Compared with the old standards, the new principles introduce new or more demanding requirements in many important areas including:

  • the financial resources and risk management procedures an FMI uses to cope with the default of participants;
  • the mitigation of operational risk;
  • the links and other interdependencies between FMIs through which operational and financial risks can spread;
  • achieving the segregation and portability of customer positions and collateral;
  • tiered participation; and
  • general business risk.

The steering group that carried out the work on behalf of the CPSS and IOSCO was chaired by William C Dudley (see above), Masamichi Kono (see above; since August 2011) and Kathleen Casey (former Commissioner of the Securities and Exchange Commission (SEC), US; until July 2011). The editorial team that drafted the reports was chaired by Daniela Russo (Director General, European Central Bank) and Jeffrey Mooney (Assistant Director, SEC, US).

The principles were issued for public consultation in March 2011. The finalised principles being issued now have been revised in light of the comments received during that consultation.

Consultation about assessment and transparency2

At the same time as publishing the finalised principles, CPSS-IOSCO have released two related documents for public consultation.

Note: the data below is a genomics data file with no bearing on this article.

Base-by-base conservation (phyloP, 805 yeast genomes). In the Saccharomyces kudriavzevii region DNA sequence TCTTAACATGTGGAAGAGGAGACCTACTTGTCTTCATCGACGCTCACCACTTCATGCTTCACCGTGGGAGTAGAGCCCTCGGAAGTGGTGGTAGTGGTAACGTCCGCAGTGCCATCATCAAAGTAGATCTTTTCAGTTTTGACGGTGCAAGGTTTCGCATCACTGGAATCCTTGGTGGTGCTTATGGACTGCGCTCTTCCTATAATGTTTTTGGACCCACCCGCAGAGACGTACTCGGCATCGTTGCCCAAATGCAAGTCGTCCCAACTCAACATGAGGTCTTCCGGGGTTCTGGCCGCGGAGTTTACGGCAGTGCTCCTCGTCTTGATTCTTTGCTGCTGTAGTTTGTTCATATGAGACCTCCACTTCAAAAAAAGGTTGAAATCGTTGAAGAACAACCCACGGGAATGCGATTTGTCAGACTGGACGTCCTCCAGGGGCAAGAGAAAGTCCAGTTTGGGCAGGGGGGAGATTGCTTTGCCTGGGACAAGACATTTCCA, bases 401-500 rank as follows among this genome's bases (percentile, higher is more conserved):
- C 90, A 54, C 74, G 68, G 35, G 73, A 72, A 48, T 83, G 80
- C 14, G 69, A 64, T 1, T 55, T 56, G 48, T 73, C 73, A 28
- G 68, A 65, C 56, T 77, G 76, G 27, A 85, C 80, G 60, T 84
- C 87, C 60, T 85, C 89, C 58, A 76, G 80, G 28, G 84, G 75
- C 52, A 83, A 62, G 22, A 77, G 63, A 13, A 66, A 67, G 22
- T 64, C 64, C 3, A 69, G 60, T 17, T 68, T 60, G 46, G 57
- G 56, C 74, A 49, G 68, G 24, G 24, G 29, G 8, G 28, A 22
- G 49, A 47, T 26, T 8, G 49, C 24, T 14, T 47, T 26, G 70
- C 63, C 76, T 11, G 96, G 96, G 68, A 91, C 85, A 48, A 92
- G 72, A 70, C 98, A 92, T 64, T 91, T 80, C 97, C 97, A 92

• One is an assessment methodology that can be used to assess whether an FMI is observing the new principles.
  • The other is a disclosure framework that sets out the information an FMI should publish in order to be transparent about the risks of using the FMI.

Comments on these two documents are invited from all interested parties and should be sent by 15 June 2012 to the CPSS secretariat ( and the IOSCO secretariat ( The comments will be published on the BIS and IOSCO websites unless commentators request otherwise. After the consultation period, the CPSS and IOSCO will review the comments received and publish final versions of the two documents later in 2012.

The CPSS and IOSCO, together with the Financial Stability Board, are also working on guidance for designing resolution regimes for FMIs. This work will be published in the coming months. 


1 The new principles will replace the existing standards for FMIs, which are included in the Financial Stability Board's list of 12 key standards for sound financial systems. These key standards represent minimum requirements for good practice that countries are encouraged to meet or exceed.

2 The disclosure framework and the assessment methodology promote consistent disclosures of information by FMIs and consistent assessments by international financial institutions and national authorities. The assessment methodology is primarily intended for external assessors at the international level, in particular the International Monetary Fund and the World Bank. It also provides a baseline for national authorities to assess observance of the principles by the FMIs under their oversight or supervision and to self-assess the way they discharge their own responsibilities as regulators, supervisors, and overseers.  The assessment methodology was developed by a sub-group chaired by the World Bank and the IMF.